Printed Circuit Board Assembly & PCB Design SMT Electronics Assembly Manufacturing Forum

Printed Circuit Board Assembly & PCB Design Forum

SMT electronics assembly manufacturing forum.

PCB delamination

Tom Gervascio


PCB delamination | 6 November, 2000

I ma trying to get some information on possible causes and screening tests for PCB delamination. Is the main cause moisture absorption of PCB material or entrapped chemicals and or air in innerlayers that expand when expsoed to subsequent reflow and wave profiles.

Over the last month we have seen a dramatic increase in the frequency of delamination of G10 multilayer boards. 1. There does not seem to be a correlation to PCB date code 2. The problems occur on multiple lines and on products that we have run before (Check a reflow profile and the peak temperatures and heating rates haven't changed) 3. 90 percent of product comes from one vendor while the balance comes from another vendor.

Is there anything else in itnernal process or material handling practices that I should look at?

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Re: PCB delamination | 6 November, 2000

Bingo! Sounds like you solved your mystery.

You've checked your key process steps, the product has been running in your processes for some time with no process changes. This all points back to one of your process input, i.e. the fab. Experience says that it is at least difficult, if not immpossible, to induce delam in the assembly processes.

Various contamination sources in the fab process can contribute to delam of the fab. Invite your fab vendor over for a look.

Happy assembling, Boca

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Re: PCB delamination | 6 November, 2000

I love this!!! Two whizzettes with the same information and they spin-off in two different directions. Gad this is great!!!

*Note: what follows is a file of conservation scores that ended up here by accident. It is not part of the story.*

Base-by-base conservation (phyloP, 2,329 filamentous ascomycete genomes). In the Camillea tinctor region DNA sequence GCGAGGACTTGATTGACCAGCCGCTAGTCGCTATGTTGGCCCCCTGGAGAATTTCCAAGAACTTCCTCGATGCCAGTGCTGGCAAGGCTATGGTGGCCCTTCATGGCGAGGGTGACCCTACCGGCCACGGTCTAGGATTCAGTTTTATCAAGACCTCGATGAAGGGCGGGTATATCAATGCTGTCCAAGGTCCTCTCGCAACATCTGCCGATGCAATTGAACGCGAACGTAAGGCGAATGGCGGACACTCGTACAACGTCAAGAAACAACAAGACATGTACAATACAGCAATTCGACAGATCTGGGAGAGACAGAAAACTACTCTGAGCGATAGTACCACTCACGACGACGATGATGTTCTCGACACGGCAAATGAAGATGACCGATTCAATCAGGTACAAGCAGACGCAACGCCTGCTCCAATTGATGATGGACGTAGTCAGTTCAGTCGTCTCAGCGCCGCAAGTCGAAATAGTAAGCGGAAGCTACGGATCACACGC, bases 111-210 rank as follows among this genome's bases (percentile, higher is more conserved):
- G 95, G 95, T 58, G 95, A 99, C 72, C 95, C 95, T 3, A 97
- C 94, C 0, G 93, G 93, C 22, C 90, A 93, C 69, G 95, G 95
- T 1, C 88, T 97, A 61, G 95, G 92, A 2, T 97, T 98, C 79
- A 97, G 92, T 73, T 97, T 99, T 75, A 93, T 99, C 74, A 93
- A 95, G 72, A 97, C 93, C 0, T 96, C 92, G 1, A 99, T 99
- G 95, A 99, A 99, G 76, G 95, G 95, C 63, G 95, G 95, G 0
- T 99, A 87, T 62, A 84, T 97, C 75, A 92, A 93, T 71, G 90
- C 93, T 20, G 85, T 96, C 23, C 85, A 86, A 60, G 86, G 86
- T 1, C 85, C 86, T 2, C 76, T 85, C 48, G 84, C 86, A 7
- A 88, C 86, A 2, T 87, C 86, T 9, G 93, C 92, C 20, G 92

Delamination is a pretty broad topic, but that you have a problem with two suppliers makes me think the delamination is caused by something you are doing to the boards.

You�ve told us little about your process, but delamination has several broad causes: 1 Poor board quality, which can be checked at in-coming. 2 Excessive process temperature, which can be monitored. 3 Repeated reflow operations, which can be limited.

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Re: PCB delamination | 5 February, 2001

Talking about delamination...... I have a customer requesting info about the max temperature ratings for FR4. Can anyone point me to a good source? ( and yes, I HAVE checked the archives, to no avail.....)


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Re: PCB delamination | 5 February, 2001


One source for this information is form the manufacturer Park/Nelco.

They have a large website and give specifications for all sorts of laminates, including FR4.


I'm sure that other laminate manufacturers with a presence on the web wil also have similar info.


Pete B.

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Re: PCB delamination | 5 February, 2001

Thanks Pete,

Looks like I got the info I needed


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Re: PCB delamination | 5 February, 2001

Wha, Nellie!!!

Delamination & Blistering IPC-A-600D

Although it may occasionally occur because of a severe process breakdown, delamination and blistering occurs as a result of an inherent weakness of the material. Either condition represents a breakdown in the cohesive strength of the composite laminate and the internal openings that develop can mechanically weaken in the final product and also provide undesirable conductive paths between circuit elements.

Delamination or blistering may occur in clad laminate materials either between plies of laminate, or between the laminate and the foil cladding. Any occurrence, either in the as-received condition or after routine thermal stress testing at receiving inspection is evidence of a major flaw, and the material should be rejected, since the defect will almost always propagate during the normal stresses of manufacturing.

Causes of Delamination "Quality Assessment Of Printed Circuit Boards"

The reason for delamination is epoxy starvation in the glass cloth layers or an incomplete curing of the base material. It has been reported that some manufacturers of laminates have reduced the lamination press cycle a little in order to increase production. In multilayer boards, visible delamination may be due to poor lamination of layers or insufficient bonding of prepregs to the inner layer copper circuits. Here, the PCB manufacturer is in a way also the "manufacturer" of the base material.

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